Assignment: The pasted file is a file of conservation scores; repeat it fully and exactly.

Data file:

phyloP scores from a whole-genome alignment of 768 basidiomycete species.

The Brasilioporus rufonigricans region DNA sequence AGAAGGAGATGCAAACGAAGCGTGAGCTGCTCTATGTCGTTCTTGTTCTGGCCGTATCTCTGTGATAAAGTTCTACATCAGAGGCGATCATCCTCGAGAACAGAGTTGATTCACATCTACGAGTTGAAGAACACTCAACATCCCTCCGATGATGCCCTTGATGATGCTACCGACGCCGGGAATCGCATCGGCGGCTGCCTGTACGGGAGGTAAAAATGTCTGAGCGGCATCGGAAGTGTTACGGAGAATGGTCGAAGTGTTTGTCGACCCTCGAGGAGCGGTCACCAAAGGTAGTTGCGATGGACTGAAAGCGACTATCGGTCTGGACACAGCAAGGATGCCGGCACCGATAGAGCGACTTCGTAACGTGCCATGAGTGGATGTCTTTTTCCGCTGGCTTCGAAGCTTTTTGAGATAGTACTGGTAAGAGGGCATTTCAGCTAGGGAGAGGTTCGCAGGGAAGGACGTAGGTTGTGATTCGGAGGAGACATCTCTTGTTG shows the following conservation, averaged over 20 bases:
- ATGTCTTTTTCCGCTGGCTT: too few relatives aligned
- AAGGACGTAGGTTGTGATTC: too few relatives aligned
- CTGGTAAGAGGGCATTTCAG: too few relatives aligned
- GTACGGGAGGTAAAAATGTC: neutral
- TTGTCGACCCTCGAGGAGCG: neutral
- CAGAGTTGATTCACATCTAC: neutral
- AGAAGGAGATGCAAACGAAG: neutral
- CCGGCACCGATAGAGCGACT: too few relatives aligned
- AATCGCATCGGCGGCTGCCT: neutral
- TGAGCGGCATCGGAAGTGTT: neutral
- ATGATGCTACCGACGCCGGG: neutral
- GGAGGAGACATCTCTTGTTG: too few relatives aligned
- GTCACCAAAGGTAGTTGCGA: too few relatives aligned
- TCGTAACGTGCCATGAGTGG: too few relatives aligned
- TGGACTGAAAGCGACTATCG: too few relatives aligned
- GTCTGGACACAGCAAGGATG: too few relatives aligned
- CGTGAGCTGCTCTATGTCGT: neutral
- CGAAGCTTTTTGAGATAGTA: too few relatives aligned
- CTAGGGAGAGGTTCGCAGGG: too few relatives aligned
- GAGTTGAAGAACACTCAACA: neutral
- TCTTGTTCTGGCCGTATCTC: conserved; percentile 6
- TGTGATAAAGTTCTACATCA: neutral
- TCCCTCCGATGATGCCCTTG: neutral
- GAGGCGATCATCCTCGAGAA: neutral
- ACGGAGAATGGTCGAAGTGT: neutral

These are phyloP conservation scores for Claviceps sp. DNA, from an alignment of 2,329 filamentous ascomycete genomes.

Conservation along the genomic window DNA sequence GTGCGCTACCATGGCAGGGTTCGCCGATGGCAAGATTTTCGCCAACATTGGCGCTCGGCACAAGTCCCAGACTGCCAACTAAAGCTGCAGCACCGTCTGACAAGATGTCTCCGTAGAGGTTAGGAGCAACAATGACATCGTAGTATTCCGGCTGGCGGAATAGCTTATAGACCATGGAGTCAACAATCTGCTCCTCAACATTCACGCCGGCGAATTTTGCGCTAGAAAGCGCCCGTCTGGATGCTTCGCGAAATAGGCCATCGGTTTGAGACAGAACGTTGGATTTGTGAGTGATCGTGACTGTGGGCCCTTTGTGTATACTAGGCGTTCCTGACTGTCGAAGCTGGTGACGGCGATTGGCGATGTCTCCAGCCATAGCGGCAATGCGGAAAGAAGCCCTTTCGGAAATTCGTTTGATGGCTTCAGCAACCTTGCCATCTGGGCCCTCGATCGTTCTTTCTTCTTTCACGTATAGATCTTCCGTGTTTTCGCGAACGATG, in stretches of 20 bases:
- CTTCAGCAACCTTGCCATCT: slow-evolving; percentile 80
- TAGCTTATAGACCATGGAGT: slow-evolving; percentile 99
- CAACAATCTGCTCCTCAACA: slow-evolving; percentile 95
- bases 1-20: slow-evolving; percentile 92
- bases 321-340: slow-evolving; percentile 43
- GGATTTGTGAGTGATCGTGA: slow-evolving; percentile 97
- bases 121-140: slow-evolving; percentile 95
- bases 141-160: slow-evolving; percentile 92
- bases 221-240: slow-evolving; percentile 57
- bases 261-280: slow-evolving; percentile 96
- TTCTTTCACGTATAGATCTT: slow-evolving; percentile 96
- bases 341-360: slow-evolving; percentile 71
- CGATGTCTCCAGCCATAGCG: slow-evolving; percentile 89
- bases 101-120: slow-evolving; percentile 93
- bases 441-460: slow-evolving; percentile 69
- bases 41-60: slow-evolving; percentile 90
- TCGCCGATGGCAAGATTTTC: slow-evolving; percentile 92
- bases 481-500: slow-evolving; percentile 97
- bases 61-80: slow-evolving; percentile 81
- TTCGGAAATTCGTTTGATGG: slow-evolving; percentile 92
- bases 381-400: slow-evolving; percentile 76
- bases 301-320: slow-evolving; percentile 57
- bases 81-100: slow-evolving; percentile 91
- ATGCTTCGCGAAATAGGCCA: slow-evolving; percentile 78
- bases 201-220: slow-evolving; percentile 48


phyloP scores from a whole-genome alignment of 768 basidiomycete species.

The Brasilioporus rufonigricans region DNA sequence AGAAGGAGATGCAAACGAAGCGTGAGCTGCTCTATGTCGTTCTTGTTCTGGCCGTATCTCTGTGATAAAGTTCTACATCAGAGGCGATCATCCTCGAGAACAGAGTTGATTCACATCTACGAGTTGAAGAACACTCAACATCCCTCCGATGATGCCCTTGATGATGCTACCGACGCCGGGAATCGCATCGGCGGCTGCCTGTACGGGAGGTAAAAATGTCTGAGCGGCATCGGAAGTGTTACGGAGAATGGTCGAAGTGTTTGTCGACCCTCGAGGAGCGGTCACCAAAGGTAGTTGCGATGGACTGAAAGCGACTATCGGTCTGGACACAGCAAGGATGCCGGCACCGATAGAGCGACTTCGTAACGTGCCATGAGTGGATGTCTTTTTCCGCTGGCTTCGAAGCTTTTTGAGATAGTACTGGTAAGAGGGCATTTCAGCTAGGGAGAGGTTCGCAGGGAAGGACGTAGGTTGTGATTCGGAGGAGACATCTCTTGTTG shows the following conservation, averaged over 20 bases:
- ATGTCTTTTTCCGCTGGCTT: too few relatives aligned
- AAGGACGTAGGTTGTGATTC: too few relatives aligned
- CTGGTAAGAGGGCATTTCAG: too few relatives aligned
- GTACGGGAGGTAAAAATGTC: neutral
- TTGTCGACCCTCGAGGAGCG: neutral
- CAGAGTTGATTCACATCTAC: neutral
- AGAAGGAGATGCAAACGAAG: neutral
- CCGGCACCGATAGAGCGACT: too few relatives aligned
- AATCGCATCGGCGGCTGCCT: neutral
- TGAGCGGCATCGGAAGTGTT: neutral
- ATGATGCTACCGACGCCGGG: neutral
- GGAGGAGACATCTCTTGTTG: too few relatives aligned
- GTCACCAAAGGTAGTTGCGA: too few relatives aligned
- TCGTAACGTGCCATGAGTGG: too few relatives aligned
- TGGACTGAAAGCGACTATCG: too few relatives aligned
- GTCTGGACACAGCAAGGATG: too few relatives aligned
- CGTGAGCTGCTCTATGTCGT: neutral
- CGAAGCTTTTTGAGATAGTA: too few relatives aligned
- CTAGGGAGAGGTTCGCAGGG: too few relatives aligned
- GAGTTGAAGAACACTCAACA: neutral
- TCTTGTTCTGGCCGTATCTC: conserved; percentile 6
- TGTGATAAAGTTCTACATCA: neutral
- TCCCTCCGATGATGCCCTTG: neutral
- GAGGCGATCATCCTCGAGAA: neutral
- ACGGAGAATGGTCGAAGTGT: neutral

These are phyloP conservation scores for Claviceps sp. DNA, from an alignment of 2,329 filamentous ascomycete genomes.

Conservation along the genomic window DNA sequence GTGCGCTACCATGGCAGGGTTCGCCGATGGCAAGATTTTCGCCAACATTGGCGCTCGGCACAAGTCCCAGACTGCCAACTAAAGCTGCAGCACCGTCTGACAAGATGTCTCCGTAGAGGTTAGGAGCAACAATGACATCGTAGTATTCCGGCTGGCGGAATAGCTTATAGACCATGGAGTCAACAATCTGCTCCTCAACATTCACGCCGGCGAATTTTGCGCTAGAAAGCGCCCGTCTGGATGCTTCGCGAAATAGGCCATCGGTTTGAGACAGAACGTTGGATTTGTGAGTGATCGTGACTGTGGGCCCTTTGTGTATACTAGGCGTTCCTGACTGTCGAAGCTGGTGACGGCGATTGGCGATGTCTCCAGCCATAGCGGCAATGCGGAAAGAAGCCCTTTCGGAAATTCGTTTGATGGCTTCAGCAACCTTGCCATCTGGGCCCTCGATCGTTCTTTCTTCTTTCACGTATAGATCTTCCGTGTTTTCGCGAACGATG, in stretches of 20 bases:
- CTTCAGCAACCTTGCCATCT: slow-evolving; percentile 80
- TAGCTTATAGACCATGGAGT: slow-evolving; percentile 99
- CAACAATCTGCTCCTCAACA: slow-evolving; percentile 95
- bases 1-20: slow-evolving; percentile 92
- bases 321-340: slow-evolving; percentile 43
- GGATTTGTGAGTGATCGTGA: slow-evolving; percentile 97
- bases 121-140: slow-evolving; percentile 95
- bases 141-160: slow-evolving; percentile 92
- bases 221-240: slow-evolving; percentile 57
- bases 261-280: slow-evolving; percentile 96
- TTCTTTCACGTATAGATCTT: slow-evolving; percentile 96
- bases 341-360: slow-evolving; percentile 71
- CGATGTCTCCAGCCATAGCG: slow-evolving; percentile 89
- bases 101-120: slow-evolving; percentile 93
- bases 441-460: slow-evolving; percentile 69
- bases 41-60: slow-evolving; percentile 90
- TCGCCGATGGCAAGATTTTC: slow-evolving; percentile 92
- bases 481-500: slow-evolving; percentile 97
- bases 61-80: slow-evolving; percentile 81
- TTCGGAAATTCGTTTGATGG: slow-evolving; percentile 92
- bases 381-400: slow-evolving; percentile 76
- bases 301-320: slow-evolving; percentile 57
- bases 81-100: slow-evolving; percentile 91
- ATGCTTCGCGAAATAGGCCA: slow-evolving; percentile 78
- bases 201-220: slow-evolving; percentile 48